November 5, 2019.
There has been a bit of a flap in the media about Immigration NZ and pay rates for ECE teachers recruited from overseas. According to a press release by a business lobby group – the Early Childhood Council (ECC) “ECE centres looking to attract teachers wanting residency must offer an almost $80k annual salary, up from $55k, from 2021.”
Certainly, there have been changes for the Talent (Accredited Employer) Work Visa. For this visa the annual salary limit has indeed increased from NZD $55,000 to NZD $79,560. Changes are forecast for temporary work visas, including in 2021
However, our understanding is that most teachers would come under the Skilled Migrant Category Resident Visa.
Early childhood (and other) teachers come under ANZSCO 1, the most skilled level. The minimum pay rate is $25 per hour (equivalent to $52,000 a year).
Yes, this is still more than qualified, registered and fully certificated ECE teachers can earn in some services. But it is much less than the $80,000 salary figure given by the ECC – we suspect that ECC looked at the pay rates for the wrong visa type.
The ECC wants its member childcare centres to be able to more easily recruit teachers from overseas who are prepared to work for less.
“These immigration issues significantly restrict our member childcare centres from recruiting ECE-qualified teachers.”
It must be remembered that the Early Childhood Council is a business group representing owners who seem to want cheap labour and they do not want to pay their current staff any more than they have to.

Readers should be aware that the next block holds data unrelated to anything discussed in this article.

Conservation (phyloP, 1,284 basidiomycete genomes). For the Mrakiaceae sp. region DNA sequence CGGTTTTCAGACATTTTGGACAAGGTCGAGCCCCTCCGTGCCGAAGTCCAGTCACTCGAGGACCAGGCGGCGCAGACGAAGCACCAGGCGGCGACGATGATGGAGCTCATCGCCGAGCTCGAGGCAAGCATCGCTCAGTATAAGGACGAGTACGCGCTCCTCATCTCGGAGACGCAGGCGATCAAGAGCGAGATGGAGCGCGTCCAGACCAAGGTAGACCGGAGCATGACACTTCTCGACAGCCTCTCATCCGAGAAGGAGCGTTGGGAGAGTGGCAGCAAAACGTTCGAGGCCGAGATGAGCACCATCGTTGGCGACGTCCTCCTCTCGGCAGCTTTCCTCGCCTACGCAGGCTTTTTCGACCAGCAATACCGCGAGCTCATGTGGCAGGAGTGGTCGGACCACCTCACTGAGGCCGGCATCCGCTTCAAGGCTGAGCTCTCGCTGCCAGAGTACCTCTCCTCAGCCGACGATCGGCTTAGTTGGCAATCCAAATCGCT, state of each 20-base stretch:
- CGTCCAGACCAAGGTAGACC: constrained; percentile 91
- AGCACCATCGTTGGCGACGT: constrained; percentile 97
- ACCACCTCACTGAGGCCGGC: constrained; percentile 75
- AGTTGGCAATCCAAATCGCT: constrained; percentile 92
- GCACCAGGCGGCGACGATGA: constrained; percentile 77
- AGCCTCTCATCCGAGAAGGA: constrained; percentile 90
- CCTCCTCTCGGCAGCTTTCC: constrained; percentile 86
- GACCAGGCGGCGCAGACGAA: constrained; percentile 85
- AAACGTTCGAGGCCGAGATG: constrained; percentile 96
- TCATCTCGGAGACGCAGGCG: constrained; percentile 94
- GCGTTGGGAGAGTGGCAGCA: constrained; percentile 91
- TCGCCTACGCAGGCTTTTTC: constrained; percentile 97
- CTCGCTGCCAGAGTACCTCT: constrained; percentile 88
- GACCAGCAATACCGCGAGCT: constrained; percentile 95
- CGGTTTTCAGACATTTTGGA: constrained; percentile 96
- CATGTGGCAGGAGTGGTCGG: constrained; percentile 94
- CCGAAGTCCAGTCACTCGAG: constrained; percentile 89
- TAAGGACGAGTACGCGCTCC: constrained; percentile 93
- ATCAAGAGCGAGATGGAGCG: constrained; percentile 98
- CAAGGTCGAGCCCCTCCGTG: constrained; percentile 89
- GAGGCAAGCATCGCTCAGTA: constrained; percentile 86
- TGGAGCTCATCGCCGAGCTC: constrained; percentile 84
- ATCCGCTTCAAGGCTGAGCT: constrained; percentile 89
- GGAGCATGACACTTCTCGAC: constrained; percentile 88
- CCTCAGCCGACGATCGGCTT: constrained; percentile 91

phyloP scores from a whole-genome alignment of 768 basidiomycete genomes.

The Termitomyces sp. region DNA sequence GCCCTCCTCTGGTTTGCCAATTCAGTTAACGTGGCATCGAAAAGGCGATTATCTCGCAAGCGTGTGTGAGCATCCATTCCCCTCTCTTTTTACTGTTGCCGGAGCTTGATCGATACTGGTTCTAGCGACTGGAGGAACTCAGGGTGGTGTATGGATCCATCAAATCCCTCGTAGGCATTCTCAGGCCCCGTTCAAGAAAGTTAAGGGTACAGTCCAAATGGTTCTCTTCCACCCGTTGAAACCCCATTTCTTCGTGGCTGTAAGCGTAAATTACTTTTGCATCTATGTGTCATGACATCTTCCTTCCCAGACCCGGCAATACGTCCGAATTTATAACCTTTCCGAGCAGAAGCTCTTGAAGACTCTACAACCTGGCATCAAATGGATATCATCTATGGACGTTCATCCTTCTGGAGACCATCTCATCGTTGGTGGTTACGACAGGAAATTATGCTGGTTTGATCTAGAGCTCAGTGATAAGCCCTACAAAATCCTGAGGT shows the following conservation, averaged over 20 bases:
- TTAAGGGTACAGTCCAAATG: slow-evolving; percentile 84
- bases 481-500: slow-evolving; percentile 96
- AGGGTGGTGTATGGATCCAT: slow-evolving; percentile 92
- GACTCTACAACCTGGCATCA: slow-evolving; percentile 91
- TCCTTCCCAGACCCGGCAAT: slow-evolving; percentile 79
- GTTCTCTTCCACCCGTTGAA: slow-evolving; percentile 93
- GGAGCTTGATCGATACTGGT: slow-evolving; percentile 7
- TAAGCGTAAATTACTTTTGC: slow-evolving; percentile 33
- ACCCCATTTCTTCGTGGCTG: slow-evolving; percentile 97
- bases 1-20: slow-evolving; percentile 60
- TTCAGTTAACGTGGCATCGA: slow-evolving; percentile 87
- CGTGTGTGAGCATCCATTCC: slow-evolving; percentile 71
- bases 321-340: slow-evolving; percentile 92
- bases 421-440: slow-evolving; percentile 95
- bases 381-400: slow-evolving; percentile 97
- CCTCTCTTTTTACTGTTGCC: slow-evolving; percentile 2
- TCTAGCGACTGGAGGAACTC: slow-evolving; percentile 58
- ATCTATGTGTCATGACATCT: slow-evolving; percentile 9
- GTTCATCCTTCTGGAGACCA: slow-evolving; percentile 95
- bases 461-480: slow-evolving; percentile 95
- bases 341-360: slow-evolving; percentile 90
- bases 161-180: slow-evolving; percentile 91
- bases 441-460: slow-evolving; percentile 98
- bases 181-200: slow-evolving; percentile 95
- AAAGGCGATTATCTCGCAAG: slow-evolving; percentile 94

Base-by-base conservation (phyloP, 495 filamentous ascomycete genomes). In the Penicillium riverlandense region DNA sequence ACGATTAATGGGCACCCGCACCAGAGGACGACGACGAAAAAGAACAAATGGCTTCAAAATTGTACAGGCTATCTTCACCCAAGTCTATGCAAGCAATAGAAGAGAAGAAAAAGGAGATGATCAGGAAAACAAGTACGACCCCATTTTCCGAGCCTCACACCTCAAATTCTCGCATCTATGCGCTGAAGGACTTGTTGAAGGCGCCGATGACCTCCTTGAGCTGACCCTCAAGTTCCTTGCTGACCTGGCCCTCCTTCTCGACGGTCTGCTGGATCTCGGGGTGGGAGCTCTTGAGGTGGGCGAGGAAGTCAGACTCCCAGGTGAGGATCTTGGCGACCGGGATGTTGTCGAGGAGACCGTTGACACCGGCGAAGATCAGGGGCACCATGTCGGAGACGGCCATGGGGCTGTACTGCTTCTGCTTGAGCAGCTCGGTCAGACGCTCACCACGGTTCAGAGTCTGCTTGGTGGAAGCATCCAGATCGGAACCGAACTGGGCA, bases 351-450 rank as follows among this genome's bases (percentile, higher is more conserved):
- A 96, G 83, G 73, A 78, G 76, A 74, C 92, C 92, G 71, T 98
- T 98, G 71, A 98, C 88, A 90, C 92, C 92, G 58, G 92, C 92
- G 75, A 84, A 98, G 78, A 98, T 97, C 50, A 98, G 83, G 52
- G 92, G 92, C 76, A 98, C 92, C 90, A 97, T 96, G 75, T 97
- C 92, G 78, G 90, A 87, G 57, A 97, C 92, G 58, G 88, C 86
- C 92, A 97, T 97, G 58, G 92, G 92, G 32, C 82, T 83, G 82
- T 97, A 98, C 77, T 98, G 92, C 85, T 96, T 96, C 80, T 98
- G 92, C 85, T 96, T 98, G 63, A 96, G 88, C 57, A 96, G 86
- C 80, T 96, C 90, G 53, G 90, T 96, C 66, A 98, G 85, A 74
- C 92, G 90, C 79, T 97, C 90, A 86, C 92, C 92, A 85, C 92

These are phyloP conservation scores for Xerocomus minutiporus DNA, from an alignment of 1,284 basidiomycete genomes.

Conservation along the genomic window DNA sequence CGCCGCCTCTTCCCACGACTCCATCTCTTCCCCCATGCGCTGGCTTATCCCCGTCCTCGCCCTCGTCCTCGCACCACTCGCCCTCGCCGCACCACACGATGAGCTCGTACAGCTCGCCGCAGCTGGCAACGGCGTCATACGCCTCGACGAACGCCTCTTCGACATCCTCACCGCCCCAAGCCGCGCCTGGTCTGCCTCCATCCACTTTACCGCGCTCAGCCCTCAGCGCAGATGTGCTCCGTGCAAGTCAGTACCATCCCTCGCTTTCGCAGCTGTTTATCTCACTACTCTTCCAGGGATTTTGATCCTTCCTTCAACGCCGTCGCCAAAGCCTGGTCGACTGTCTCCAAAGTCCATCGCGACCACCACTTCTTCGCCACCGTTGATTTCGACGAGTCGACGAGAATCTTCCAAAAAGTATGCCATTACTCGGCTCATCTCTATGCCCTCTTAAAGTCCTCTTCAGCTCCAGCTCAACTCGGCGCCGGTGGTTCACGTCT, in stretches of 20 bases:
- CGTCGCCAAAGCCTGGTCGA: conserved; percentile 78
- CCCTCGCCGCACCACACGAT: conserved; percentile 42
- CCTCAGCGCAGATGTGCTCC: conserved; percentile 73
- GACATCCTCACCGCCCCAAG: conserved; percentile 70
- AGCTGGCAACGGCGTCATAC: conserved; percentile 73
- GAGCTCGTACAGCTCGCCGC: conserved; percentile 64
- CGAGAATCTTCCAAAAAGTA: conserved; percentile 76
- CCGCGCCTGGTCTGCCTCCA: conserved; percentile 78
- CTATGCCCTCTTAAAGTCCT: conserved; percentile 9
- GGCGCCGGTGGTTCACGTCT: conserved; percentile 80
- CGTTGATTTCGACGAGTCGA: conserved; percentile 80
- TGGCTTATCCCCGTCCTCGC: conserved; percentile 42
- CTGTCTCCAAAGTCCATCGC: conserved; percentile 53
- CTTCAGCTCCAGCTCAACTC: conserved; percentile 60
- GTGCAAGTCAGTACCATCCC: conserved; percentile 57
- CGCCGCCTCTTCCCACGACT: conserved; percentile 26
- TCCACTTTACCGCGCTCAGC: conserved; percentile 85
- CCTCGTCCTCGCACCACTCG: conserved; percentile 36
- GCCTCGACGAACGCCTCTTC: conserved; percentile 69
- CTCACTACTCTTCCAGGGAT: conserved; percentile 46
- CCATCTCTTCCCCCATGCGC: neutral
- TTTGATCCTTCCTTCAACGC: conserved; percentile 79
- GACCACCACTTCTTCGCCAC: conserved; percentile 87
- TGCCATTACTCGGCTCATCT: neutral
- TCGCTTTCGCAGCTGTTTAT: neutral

However, trying to force Immigration NZ to lower remuneration thresholds is not the way to go. Such an approach is contrary to what the New Zealand Government wants – which is to stop employers from exploiting migrants!
Therefore, if the Education Minister’s recently announced incentives to recruit overseas teachers are to work there needs to be an immediate increase to the ministry’s minimum salary attestation rates (and to the Ministry’s funding rates), requiring the ECC’s member childcare centres to pay their teachers more than the current minimum of $21 – $22 per hour depending on qualification.
Employers will not want to pay teachers recruited from overseas more, and create unfairness in their pay scales. So, the answer also lies in the hands of employers to pay their existing teaching staff more than what the Ministry of Education require they at least pay their certificated teachers.
Disclaimer: We are not immigration lawyers and we do not give immigration advice. Immigration is a complex area. We recommend any teacher intending to move to New Zealand, and any early childhood service intending to recruit from overseas, take appropriate specialist advice.